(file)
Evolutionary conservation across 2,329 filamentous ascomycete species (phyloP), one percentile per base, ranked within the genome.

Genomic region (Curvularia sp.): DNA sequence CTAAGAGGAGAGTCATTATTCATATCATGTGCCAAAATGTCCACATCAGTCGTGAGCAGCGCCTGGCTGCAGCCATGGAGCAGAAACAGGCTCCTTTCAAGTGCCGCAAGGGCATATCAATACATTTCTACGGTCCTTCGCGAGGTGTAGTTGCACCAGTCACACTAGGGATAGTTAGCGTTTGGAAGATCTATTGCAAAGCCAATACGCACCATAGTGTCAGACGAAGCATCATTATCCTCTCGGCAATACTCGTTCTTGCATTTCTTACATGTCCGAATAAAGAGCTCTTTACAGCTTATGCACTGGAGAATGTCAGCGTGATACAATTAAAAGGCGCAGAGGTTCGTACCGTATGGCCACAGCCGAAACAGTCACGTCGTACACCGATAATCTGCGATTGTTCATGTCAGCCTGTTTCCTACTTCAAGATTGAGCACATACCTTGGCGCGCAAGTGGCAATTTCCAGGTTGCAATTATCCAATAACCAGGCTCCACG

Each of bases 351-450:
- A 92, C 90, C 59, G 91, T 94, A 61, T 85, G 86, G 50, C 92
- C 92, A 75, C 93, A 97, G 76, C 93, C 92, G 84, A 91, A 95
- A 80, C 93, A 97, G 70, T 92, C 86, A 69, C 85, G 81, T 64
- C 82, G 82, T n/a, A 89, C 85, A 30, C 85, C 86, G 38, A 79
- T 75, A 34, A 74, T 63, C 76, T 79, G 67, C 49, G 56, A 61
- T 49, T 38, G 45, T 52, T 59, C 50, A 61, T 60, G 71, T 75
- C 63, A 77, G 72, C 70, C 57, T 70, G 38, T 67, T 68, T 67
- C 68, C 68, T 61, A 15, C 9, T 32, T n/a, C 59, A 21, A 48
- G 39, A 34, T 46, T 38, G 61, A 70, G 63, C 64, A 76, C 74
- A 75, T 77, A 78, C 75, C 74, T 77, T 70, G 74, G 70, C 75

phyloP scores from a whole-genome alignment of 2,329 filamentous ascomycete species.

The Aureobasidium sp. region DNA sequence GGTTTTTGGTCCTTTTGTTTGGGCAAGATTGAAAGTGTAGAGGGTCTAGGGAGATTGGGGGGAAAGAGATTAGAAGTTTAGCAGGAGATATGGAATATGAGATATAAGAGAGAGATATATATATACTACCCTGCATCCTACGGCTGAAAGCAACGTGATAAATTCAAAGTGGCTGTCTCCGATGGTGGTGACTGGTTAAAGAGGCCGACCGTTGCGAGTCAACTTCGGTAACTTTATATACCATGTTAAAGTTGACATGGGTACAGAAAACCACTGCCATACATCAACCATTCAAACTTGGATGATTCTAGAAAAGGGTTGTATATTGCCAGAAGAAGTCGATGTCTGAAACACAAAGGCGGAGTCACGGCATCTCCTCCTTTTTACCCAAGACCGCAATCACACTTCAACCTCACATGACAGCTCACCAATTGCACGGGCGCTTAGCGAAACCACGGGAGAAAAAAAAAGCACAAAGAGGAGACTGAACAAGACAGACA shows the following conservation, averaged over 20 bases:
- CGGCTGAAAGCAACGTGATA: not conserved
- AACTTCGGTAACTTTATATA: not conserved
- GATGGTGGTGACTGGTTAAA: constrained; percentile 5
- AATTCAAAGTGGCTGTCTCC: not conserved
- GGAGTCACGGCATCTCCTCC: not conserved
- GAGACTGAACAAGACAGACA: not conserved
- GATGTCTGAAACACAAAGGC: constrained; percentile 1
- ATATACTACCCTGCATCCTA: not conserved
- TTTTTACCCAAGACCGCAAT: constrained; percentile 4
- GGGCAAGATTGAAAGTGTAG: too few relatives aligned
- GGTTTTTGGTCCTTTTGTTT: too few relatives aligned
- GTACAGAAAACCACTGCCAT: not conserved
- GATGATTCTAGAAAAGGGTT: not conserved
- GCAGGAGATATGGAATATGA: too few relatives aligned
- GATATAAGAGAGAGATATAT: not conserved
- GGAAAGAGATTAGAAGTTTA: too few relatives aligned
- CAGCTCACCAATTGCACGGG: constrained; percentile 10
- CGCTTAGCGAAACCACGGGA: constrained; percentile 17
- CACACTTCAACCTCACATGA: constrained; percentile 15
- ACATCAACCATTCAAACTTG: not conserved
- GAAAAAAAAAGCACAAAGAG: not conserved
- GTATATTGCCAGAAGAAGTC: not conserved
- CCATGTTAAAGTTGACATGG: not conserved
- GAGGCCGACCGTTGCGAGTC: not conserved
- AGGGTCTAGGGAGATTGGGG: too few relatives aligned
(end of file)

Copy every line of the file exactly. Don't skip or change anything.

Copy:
Evolutionary conservation across 2,329 filamentous ascomycete species (phyloP), one percentile per base, ranked within the genome.

Genomic region (Curvularia sp.): DNA sequence CTAAGAGGAGAGTCATTATTCATATCATGTGCCAAAATGTCCACATCAGTCGTGAGCAGCGCCTGGCTGCAGCCATGGAGCAGAAACAGGCTCCTTTCAAGTGCCGCAAGGGCATATCAATACATTTCTACGGTCCTTCGCGAGGTGTAGTTGCACCAGTCACACTAGGGATAGTTAGCGTTTGGAAGATCTATTGCAAAGCCAATACGCACCATAGTGTCAGACGAAGCATCATTATCCTCTCGGCAATACTCGTTCTTGCATTTCTTACATGTCCGAATAAAGAGCTCTTTACAGCTTATGCACTGGAGAATGTCAGCGTGATACAATTAAAAGGCGCAGAGGTTCGTACCGTATGGCCACAGCCGAAACAGTCACGTCGTACACCGATAATCTGCGATTGTTCATGTCAGCCTGTTTCCTACTTCAAGATTGAGCACATACCTTGGCGCGCAAGTGGCAATTTCCAGGTTGCAATTATCCAATAACCAGGCTCCACG

Each of bases 351-450:
- A 92, C 90, C 59, G 91, T 94, A 61, T 85, G 86, G 50, C 92
- C 92, A 75, C 93, A 97, G 76, C 93, C 92, G 84, A 91, A 95
- A 80, C 93, A 97, G 70, T 92, C 86, A 69, C 85, G 81, T 64
- C 82, G 82, T n/a, A 89, C 85, A 30, C 85, C 86, G 38, A 79
- T 75, A 34, A 74, T 63, C 76, T 79, G 67, C 49, G 56, A 61
- T 49, T 38, G 45, T 52, T 59, C 50, A 61, T 60, G 71, T 75
- C 63, A 77, G 72, C 70, C 57, T 70, G 38, T 67, T 68, T 67
- C 68, C 68, T 61, A 15, C 9, T 32, T n/a, C 59, A 21, A 48
- G 39, A 34, T 46, T 38, G 61, A 70, G 63, C 64, A 76, C 74
- A 75, T 77, A 78, C 75, C 74, T 77, T 70, G 74, G 70, C 75

phyloP scores from a whole-genome alignment of 2,329 filamentous ascomycete species.

The Aureobasidium sp. region DNA sequence GGTTTTTGGTCCTTTTGTTTGGGCAAGATTGAAAGTGTAGAGGGTCTAGGGAGATTGGGGGGAAAGAGATTAGAAGTTTAGCAGGAGATATGGAATATGAGATATAAGAGAGAGATATATATATACTACCCTGCATCCTACGGCTGAAAGCAACGTGATAAATTCAAAGTGGCTGTCTCCGATGGTGGTGACTGGTTAAAGAGGCCGACCGTTGCGAGTCAACTTCGGTAACTTTATATACCATGTTAAAGTTGACATGGGTACAGAAAACCACTGCCATACATCAACCATTCAAACTTGGATGATTCTAGAAAAGGGTTGTATATTGCCAGAAGAAGTCGATGTCTGAAACACAAAGGCGGAGTCACGGCATCTCCTCCTTTTTACCCAAGACCGCAATCACACTTCAACCTCACATGACAGCTCACCAATTGCACGGGCGCTTAGCGAAACCACGGGAGAAAAAAAAAGCACAAAGAGGAGACTGAACAAGACAGACA shows the following conservation, averaged over 20 bases:
- CGGCTGAAAGCAACGTGATA: not conserved
- AACTTCGGTAACTTTATATA: not conserved
- GATGGTGGTGACTGGTTAAA: constrained; percentile 5
- AATTCAAAGTGGCTGTCTCC: not conserved
- GGAGTCACGGCATCTCCTCC: not conserved
- GAGACTGAACAAGACAGACA: not conserved
- GATGTCTGAAACACAAAGGC: constrained; percentile 1
- ATATACTACCCTGCATCCTA: not conserved
- TTTTTACCCAAGACCGCAAT: constrained; percentile 4
- GGGCAAGATTGAAAGTGTAG: too few relatives aligned
- GGTTTTTGGTCCTTTTGTTT: too few relatives aligned
- GTACAGAAAACCACTGCCAT: not conserved
- GATGATTCTAGAAAAGGGTT: not conserved
- GCAGGAGATATGGAATATGA: too few relatives aligned
- GATATAAGAGAGAGATATAT: not conserved
- GGAAAGAGATTAGAAGTTTA: too few relatives aligned
- CAGCTCACCAATTGCACGGG: constrained; percentile 10
- CGCTTAGCGAAACCACGGGA: constrained; percentile 17
- CACACTTCAACCTCACATGA: constrained; percentile 15
- ACATCAACCATTCAAACTTG: not conserved
- GAAAAAAAAAGCACAAAGAG: not conserved
- GTATATTGCCAGAAGAAGTC: not conserved
- CCATGTTAAAGTTGACATGG: not conserved
- GAGGCCGACCGTTGCGAGTC: not conserved
- AGGGTCTAGGGAGATTGGGG: too few relatives aligned